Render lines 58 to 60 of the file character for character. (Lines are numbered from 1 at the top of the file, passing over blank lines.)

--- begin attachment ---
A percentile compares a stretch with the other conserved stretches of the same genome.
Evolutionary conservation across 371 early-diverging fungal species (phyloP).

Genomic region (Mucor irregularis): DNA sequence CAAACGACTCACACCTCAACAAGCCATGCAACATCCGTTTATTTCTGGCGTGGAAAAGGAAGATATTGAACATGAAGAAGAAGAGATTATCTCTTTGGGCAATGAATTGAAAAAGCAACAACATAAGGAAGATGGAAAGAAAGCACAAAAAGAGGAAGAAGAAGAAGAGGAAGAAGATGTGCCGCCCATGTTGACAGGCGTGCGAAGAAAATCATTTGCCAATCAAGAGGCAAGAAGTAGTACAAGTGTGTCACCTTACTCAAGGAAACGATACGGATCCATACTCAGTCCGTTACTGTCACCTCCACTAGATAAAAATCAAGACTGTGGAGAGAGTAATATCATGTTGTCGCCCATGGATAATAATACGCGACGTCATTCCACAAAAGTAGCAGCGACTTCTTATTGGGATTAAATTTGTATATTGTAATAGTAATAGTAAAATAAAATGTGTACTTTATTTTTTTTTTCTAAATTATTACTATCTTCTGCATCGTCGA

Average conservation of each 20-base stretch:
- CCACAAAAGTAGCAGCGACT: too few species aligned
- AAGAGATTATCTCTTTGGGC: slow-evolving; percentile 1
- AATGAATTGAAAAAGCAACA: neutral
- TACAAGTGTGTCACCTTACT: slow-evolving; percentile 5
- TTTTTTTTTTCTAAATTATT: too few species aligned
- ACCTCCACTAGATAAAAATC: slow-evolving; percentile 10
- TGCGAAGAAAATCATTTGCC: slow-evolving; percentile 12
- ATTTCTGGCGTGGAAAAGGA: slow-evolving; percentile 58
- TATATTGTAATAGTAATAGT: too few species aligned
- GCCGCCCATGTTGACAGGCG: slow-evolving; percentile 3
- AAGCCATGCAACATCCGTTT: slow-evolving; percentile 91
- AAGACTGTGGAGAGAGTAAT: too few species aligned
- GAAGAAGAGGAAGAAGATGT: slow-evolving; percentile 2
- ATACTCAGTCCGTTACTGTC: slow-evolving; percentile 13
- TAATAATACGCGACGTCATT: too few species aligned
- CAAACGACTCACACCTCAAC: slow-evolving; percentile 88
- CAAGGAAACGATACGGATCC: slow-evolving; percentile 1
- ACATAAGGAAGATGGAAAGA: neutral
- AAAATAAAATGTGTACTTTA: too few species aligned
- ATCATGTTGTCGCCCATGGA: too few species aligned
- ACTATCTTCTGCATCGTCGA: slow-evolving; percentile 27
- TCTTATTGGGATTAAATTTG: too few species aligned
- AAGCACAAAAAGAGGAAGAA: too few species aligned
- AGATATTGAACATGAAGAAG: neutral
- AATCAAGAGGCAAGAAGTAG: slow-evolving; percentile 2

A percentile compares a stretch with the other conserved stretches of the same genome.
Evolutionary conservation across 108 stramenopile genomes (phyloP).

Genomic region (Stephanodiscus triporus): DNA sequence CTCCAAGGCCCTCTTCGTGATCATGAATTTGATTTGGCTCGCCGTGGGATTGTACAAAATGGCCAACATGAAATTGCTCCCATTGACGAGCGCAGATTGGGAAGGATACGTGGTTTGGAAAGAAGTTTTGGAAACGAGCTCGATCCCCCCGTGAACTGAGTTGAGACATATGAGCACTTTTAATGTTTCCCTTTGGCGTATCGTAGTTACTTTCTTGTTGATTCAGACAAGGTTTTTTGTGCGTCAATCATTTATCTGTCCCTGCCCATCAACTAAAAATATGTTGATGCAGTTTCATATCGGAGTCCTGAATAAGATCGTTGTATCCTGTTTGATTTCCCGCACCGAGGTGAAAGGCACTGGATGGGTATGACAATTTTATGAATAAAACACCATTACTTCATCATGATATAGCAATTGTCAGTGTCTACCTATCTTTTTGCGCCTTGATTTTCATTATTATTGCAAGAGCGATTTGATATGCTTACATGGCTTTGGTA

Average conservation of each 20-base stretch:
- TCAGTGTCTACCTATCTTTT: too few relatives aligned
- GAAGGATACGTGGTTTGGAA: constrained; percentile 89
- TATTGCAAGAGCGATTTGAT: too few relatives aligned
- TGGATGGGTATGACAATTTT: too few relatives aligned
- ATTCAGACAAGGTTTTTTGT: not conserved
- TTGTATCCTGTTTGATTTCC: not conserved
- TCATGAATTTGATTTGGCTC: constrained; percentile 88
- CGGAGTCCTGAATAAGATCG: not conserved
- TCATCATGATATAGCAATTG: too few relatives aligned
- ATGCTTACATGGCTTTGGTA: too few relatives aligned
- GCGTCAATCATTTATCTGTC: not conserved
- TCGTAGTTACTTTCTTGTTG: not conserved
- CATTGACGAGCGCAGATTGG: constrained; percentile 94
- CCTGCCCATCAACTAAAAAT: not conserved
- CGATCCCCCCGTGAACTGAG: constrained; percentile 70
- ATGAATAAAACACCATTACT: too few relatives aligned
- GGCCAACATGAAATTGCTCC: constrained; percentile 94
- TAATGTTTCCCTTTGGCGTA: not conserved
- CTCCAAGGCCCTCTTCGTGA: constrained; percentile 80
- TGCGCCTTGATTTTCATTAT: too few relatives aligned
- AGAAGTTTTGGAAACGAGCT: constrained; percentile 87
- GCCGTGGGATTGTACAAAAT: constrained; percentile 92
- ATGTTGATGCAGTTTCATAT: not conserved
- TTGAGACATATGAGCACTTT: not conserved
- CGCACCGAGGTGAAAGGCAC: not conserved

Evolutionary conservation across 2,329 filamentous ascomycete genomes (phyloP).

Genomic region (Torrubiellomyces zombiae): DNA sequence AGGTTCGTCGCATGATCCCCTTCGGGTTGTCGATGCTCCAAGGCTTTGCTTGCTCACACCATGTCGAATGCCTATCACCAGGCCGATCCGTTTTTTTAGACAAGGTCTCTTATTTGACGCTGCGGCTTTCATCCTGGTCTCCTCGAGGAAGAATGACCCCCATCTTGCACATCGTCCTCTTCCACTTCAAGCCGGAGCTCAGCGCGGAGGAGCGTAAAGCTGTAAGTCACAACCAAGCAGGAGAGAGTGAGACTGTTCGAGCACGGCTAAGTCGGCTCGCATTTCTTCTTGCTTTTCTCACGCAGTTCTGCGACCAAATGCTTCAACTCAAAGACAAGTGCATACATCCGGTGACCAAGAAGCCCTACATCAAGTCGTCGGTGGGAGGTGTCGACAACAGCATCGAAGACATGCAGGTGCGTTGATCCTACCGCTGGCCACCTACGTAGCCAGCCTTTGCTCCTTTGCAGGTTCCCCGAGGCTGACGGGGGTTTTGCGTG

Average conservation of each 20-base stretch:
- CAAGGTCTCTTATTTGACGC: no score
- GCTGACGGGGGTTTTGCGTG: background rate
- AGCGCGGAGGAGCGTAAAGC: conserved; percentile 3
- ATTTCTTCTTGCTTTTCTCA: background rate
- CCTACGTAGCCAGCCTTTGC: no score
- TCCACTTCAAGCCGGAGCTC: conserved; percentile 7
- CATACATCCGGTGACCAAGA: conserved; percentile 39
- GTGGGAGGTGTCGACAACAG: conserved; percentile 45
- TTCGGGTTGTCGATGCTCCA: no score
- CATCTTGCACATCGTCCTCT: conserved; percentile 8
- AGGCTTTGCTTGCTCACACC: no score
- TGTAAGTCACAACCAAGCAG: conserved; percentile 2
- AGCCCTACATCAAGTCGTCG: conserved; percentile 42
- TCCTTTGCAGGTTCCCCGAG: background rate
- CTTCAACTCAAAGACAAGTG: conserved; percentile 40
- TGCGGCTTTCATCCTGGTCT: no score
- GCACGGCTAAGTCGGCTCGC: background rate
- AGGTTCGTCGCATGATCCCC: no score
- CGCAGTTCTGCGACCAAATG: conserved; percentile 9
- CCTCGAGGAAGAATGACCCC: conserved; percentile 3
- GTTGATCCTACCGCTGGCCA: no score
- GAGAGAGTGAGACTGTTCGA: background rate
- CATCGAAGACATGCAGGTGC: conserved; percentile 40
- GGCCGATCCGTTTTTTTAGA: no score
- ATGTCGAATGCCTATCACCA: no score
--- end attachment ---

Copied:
- CGCACCGAGGTGAAAGGCAC: not conserved

Evolutionary conservation across 2,329 filamentous ascomycete genomes (phyloP).

Genomic region (Torrubiellomyces zombiae): DNA sequence AGGTTCGTCGCATGATCCCCTTCGGGTTGTCGATGCTCCAAGGCTTTGCTTGCTCACACCATGTCGAATGCCTATCACCAGGCCGATCCGTTTTTTTAGACAAGGTCTCTTATTTGACGCTGCGGCTTTCATCCTGGTCTCCTCGAGGAAGAATGACCCCCATCTTGCACATCGTCCTCTTCCACTTCAAGCCGGAGCTCAGCGCGGAGGAGCGTAAAGCTGTAAGTCACAACCAAGCAGGAGAGAGTGAGACTGTTCGAGCACGGCTAAGTCGGCTCGCATTTCTTCTTGCTTTTCTCACGCAGTTCTGCGACCAAATGCTTCAACTCAAAGACAAGTGCATACATCCGGTGACCAAGAAGCCCTACATCAAGTCGTCGGTGGGAGGTGTCGACAACAGCATCGAAGACATGCAGGTGCGTTGATCCTACCGCTGGCCACCTACGTAGCCAGCCTTTGCTCCTTTGCAGGTTCCCCGAGGCTGACGGGGGTTTTGCGTG